While the Dodd-Frank financial reform bill, which, according to one of its designers, will prevent financial crises in the future, didn’t even mention the primary instigators of the subprime mortgage catastrophe, Washington is now finally wondering what to do about the government-sponsored enterprises known as Fannie Mae and Freddie Mac.
Together, these benevolent institutions either provided or purchased half of all subprime mortgages in the United States — in just a few years. They were created to provide affordable housing for low-income families and racial minorities. The unintended consequence of their actions was an exponential spike in housing prices during the first decade of this century; a bubble that started to collapse in 2007 and nearly tumbled in the entire financial industry the next year.
Banks were bailed out during the crisis. Fannie and Freddie were nationalized. The White House missed a deadline at the end of January for telling Congress what it wants to do with the companies. The New York Times reports that the administration will present a report as early as Friday, listing options without stating a preference.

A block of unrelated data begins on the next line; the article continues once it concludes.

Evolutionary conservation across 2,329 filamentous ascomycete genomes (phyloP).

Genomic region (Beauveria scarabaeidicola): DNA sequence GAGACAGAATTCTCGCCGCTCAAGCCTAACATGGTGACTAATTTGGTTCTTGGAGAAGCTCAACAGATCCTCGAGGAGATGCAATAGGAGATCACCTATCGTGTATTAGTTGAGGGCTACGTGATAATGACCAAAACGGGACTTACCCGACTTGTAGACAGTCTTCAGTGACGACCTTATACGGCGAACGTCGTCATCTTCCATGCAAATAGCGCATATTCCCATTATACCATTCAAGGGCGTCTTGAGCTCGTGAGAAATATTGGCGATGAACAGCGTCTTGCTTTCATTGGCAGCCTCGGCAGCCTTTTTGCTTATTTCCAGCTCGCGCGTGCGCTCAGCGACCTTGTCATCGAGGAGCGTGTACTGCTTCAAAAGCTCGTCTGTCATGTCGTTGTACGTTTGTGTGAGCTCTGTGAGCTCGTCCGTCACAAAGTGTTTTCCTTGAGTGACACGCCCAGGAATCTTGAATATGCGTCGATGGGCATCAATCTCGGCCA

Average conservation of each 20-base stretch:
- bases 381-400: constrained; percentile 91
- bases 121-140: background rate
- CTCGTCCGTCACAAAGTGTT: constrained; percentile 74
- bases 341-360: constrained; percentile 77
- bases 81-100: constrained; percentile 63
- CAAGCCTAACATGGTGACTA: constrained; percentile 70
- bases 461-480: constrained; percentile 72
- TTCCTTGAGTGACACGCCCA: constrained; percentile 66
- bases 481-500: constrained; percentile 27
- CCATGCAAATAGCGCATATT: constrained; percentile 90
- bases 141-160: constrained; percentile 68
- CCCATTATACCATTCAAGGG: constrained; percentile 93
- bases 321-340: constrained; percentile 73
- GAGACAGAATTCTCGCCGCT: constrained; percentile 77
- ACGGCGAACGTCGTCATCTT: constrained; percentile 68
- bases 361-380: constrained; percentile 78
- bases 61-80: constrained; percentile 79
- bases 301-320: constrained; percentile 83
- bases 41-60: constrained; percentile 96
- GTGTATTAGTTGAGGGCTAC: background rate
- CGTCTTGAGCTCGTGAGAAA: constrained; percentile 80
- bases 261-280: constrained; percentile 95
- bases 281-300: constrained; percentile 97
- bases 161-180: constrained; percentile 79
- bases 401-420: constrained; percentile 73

The preference is perfectly clear. Fannie and Freddie should never have existed to begin with. It is not the government’s job to provide “affordable housing.” It is not the government’s job to interfere in the housing market at all.
Fannie and Freddie cannot go back to the ambiguous semiprivate status that they had before the meltdown. That was part of the problem! Because private banks assumed that Fannie and Freddie would be bailed out by the government (as they were) in the event of a crisis, they took on far more risk than they otherwise could have.
There is no reason to let Fannie and Freddie continue to exist in anything but a private capacity. Their assets should be auctioned among private firms. Not ever again should the United States government pretend to be a mortgage provider. The country’s economy is still in recession today because it once did.